Iteration: inspect, adapt, play
The importance of iteration in Scrum cannot be overemphasised. But why do we put such weight on the idea of repeating stuff?
One major reason why Scrum is more effective than other (for want of a better term) ‘planning systems’ is that it strives to be empirical. Perhaps the simplest way to explain empiricism is to contrast it against the main alternative, which (very roughly) is rationalism. “Rationalism is the viewpoint that knowledge mostly comes from intellectual reasoning, and empiricism is the viewpoint that knowledge mostly comes from using your senses to observe the world.” So, Home Scrum seeks to be rooted more in the reality of our experience than in imagination. This is a big deal, because all forms of planning are by definition an act of imagining the future. So how can Scrum still help us plan for the future while staying based in empiricism?
Making a decent prediction of what will happen in the future is an incredibly difficult task for any human, let alone one with some kind of impairment to their executive functioning. In fact, we can be pretty safe when we say that trying to imagine and anticipate all the steps and obstacles involved in achieving a goal is going to be a waste of time. Instead, if we stick to the principles of empiricism and the scientific method, we can turn our goals in life into a series of small experiments. The results from these experiments can guide us in what we decide to try next; we can adjust our goals based on real outcomes, and this will lead to a much greater chance of success and satisfaction in all our endeavours.
So here are some tips for how to stay attached to reality while coming up with your goals and plans. Your estimations will still be off, but at least you will have kept adjusting for reality throughout the process.
The importance of iteration (Inspect and Adapt)
Scrum, more than anything, is a way to make progressing towards your goals more iterative. This means that you can adapt the way that you’re trying to get to your goal (and the goals themselves) based on the feedback from the reality of your situation.
Iteration is defined as ‘the repetition of a process.’ Each time a new version of some software is released is an iteration. Scrum teams are supposed to use each iteration as a chance to inspect and adapt their processes before the next repetition, so they can gradually align those processes to reality through empirical feedback and become more effective.
The old ‘waterfall’ way of doing things led to basically only one long cycle of iteration, with one version of the product at the end. Scrum breaks this down into many smaller cycles—the sprints. Each sprint is meant to end with a usable ‘Product Increment’ (basically a version of whatever the Scrum team is making) that can be presented to stakeholders for immediate feedback and adjustment in the Sprint Review. This means that the team can continually readjust their original designs based not on what the stakeholders think they want, but on what actually works in reality and has the best outcome for the product’s users.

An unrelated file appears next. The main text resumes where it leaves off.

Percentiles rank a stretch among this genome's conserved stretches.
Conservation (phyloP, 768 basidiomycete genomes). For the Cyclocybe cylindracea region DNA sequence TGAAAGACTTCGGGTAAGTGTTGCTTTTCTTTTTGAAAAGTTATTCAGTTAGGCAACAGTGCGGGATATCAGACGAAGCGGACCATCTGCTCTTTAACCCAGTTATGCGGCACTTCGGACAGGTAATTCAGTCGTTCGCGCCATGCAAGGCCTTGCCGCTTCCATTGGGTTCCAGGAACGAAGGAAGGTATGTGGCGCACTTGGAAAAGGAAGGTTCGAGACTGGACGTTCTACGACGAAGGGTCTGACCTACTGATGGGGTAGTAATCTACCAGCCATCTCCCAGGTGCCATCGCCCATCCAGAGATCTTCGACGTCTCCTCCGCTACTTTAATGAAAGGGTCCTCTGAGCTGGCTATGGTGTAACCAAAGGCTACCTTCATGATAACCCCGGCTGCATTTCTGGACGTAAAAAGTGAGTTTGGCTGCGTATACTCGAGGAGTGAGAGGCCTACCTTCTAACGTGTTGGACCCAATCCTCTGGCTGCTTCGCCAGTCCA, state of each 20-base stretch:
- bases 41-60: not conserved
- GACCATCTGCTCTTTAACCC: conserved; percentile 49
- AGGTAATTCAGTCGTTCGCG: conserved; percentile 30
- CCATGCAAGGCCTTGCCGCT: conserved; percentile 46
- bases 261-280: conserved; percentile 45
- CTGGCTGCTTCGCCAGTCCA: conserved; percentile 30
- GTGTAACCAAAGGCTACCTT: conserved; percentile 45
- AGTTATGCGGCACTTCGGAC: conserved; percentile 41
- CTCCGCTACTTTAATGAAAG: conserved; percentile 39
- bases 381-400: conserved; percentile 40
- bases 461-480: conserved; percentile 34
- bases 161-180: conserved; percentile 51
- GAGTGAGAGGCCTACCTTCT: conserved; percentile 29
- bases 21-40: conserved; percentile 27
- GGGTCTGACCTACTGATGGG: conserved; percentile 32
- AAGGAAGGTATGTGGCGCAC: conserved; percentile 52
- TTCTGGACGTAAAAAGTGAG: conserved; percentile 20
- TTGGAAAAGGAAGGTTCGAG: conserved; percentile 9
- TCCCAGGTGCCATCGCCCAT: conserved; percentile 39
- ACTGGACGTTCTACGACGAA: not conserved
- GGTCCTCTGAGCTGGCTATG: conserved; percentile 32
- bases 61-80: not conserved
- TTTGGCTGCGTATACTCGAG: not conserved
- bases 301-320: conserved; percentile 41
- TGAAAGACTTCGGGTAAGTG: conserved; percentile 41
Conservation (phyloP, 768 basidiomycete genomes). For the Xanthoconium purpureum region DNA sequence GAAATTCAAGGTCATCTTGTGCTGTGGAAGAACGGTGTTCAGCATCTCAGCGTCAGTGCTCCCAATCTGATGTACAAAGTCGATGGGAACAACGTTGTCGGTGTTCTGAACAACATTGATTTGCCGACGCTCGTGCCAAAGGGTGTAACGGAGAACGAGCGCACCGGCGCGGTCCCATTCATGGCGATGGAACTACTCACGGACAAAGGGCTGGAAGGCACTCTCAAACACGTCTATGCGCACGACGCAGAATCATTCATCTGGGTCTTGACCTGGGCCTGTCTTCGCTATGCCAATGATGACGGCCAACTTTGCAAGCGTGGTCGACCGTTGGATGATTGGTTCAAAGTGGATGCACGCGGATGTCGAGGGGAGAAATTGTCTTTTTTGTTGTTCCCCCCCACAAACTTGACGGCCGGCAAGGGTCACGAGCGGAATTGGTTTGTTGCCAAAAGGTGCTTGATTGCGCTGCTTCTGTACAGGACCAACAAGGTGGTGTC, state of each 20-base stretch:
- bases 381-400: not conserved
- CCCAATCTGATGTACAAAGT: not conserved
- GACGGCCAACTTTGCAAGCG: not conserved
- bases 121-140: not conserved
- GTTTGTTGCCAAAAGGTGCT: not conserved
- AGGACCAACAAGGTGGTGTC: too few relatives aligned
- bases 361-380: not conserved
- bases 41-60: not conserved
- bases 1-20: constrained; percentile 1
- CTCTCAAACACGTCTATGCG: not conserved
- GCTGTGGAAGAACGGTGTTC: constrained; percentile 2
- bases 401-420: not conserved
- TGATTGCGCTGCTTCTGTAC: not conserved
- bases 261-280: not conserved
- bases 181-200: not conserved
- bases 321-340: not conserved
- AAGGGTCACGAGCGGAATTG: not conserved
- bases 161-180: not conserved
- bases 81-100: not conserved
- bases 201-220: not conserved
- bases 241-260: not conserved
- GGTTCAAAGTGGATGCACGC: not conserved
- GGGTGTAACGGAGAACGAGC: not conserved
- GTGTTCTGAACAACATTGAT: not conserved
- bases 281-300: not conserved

This principle still works when using Home Scrum. We probably don’t have a ‘product’ we’re making, but we have plenty of goals, and some of them will really benefit from this iterative approach. All you need to do is to remember to apply it. It is not only the process of Scrum itself that the Scrum team is supposed to inspect and adapt; it is what you are trying to achieve as well.
The Minimum Viable Product (MVP)
One of the most powerful concepts I’ve come across in the tech world (originally from Eric Ries’s book The Lean Startup) is the idea of the Minimum Viable Product (MVP). It is the idea that, although your ultimate vision for a product might be highly sophisticated, you can make a version that achieves the same purpose in a much simpler way, and then you might find that you don’t need to carry on to your ultimate goal at all.
A common example is if you’re inventing the first car. You need to distill this into its underlying purpose: what you’re actually doing is inventing a way to go from A to B faster. So, to find the MVP you have to ask yourself, “What is the simplest, easiest version of the goal that would still achieve the same basic purpose to some degree?” In this case, the example answer is: build a scooter. A scooter is just two wheels, a base, and a handle, it doesn’t even require an engine, but it does help you get from A to B faster than you could otherwise.
Once you have the scooter, you can demonstrate it to people and ask, “Is this what you wanted? Is this already enough? What about it would you like to change?” And then you iterate on the design. Perhaps this time you come up with a way to link up the wheels to some pedals instead, so you can make an ‘engine’ from your own feet, and you end up with a bicycle. It’s faster than before, but it’s still not got all the bells and whistles of the original imagined design.